On appeal from the Supreme Court, whose per curiam is printed in 8 N.J. Mis. R. 73.
Michael J. Tansey, pro se.
For the respondent, Louis Spiegel.
Plaintiff sued in the Essex Circuit Court for the recovery of the sum of $1,000 on a promissory note, and for the amount of a check in the sum of $250; with interest and costs on both, which were made by defendant to respondent. The defendant answered and said that the note and check were usurious and illegal under the statute. The plaintiff
gave him notice of an application to strike out the answer on the ground that the same was untrue in fact and sham. The judge before whom the matter was heard made an order reciting that the answer was sham, and ordered that it be struck out; and it was also ordered that judgment, interlocutory and final, be entered in favor of the plaintiff and against the defendant for the sum of $1,270.87, which was done. Notice of appeal to the Supreme Court from this judgment of the Circuit was duly argued in that tribunal, and the Supreme Court in a per curiam affirmed the judgment, which affirmance was made the judgment of that court, and defendant appeals here.
The Supreme Court in a per curiam opinion (reported in 8 N.J. Mis. R. 73), after reviewing the facts, said: "In our opinion the action of the court in striking out the answer in this case was proper. It is entirely settled that in setting up usury as a defense in an action at law the defendant must set out the particular facts and circumstances of the supposed usurious agreement, so that the court may see that the agreement was in violation of the statute. Taylor v. Morris, 22 N.J. Eq. 606; Crane v. Homeopathic Mutual Life Insurance Co., 27 Id. 484. The allegations of the present answer do not, in the remotest way, suggest the facts or the circumstances intended to be proved, and the plaintiff is in no way apprised by the answer of the facts necessary to be met by him in resisting the defense."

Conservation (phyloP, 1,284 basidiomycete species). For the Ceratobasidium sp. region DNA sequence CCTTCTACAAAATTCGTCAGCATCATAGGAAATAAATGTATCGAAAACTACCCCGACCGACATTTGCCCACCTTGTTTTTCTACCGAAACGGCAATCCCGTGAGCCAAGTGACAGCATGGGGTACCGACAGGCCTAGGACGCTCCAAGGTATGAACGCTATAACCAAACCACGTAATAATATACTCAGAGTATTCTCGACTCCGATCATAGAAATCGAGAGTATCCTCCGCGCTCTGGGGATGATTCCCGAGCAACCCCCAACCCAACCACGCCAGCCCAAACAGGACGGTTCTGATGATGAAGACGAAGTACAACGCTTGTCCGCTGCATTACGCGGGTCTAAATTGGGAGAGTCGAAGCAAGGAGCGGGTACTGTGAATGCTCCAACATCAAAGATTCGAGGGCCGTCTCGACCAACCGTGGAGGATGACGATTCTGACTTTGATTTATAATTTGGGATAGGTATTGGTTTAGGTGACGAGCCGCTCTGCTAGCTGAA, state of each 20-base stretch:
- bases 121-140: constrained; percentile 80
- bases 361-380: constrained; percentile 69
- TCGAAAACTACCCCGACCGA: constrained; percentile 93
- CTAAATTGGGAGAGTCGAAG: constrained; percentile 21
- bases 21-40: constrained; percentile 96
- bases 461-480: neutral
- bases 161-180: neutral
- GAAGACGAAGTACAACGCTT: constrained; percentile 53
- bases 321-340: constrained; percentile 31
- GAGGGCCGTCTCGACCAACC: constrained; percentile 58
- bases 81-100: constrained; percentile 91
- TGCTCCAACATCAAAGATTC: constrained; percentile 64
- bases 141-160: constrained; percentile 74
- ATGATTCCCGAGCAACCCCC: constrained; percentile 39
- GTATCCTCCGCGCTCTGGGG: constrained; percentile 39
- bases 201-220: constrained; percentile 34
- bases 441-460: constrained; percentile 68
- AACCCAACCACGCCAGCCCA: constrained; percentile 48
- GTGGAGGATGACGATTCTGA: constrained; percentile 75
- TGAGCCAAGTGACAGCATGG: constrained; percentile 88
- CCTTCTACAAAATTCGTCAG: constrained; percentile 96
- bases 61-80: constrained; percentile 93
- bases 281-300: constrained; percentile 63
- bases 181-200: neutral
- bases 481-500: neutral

We affirm the judgment of the Supreme Court except that the answer was struck out as sham when it should have been struck out as frivolous.
This court in National Surety Co. v. Mulligan, 105 N.J.L. 336 (at p. 338), said: "A pleading cannot be both sham and frivolous. It is either sham or frivolous. A sham plea is one good on its face but false in fact; a frivolous plea is one which on its face sets up no defense, although it may be true in fact. In re Beam, 93 N.J. Eq. 593; Fideliy, &c., Co. v. Wilkes-Barre, &c., Co., 98 N.J.L. 507; Milberg v. Keuthe, 98 Id. 779; Sculthorpe v. Commonwealth Casualty Co., 98 Id. 845, 847."
Now, the answer in the case at bar, in accordance with the ruling of the Supreme Court, does not in the remotest way suggest the facts or circumstances intended to be proved, and the plaintiff is in no way apprised by the answer of the facts necessary to be met in resisting the defense. Therefore, the answer in this respect is plainly frivolous, for on its face it sets up no defense.
In Sculthorpe v. Commonwealth Casualty Co., supra, the Court of Errors and Appeals (at p. 848), said, that the fact that the answer was stricken out as "sham," and not, as it should have ...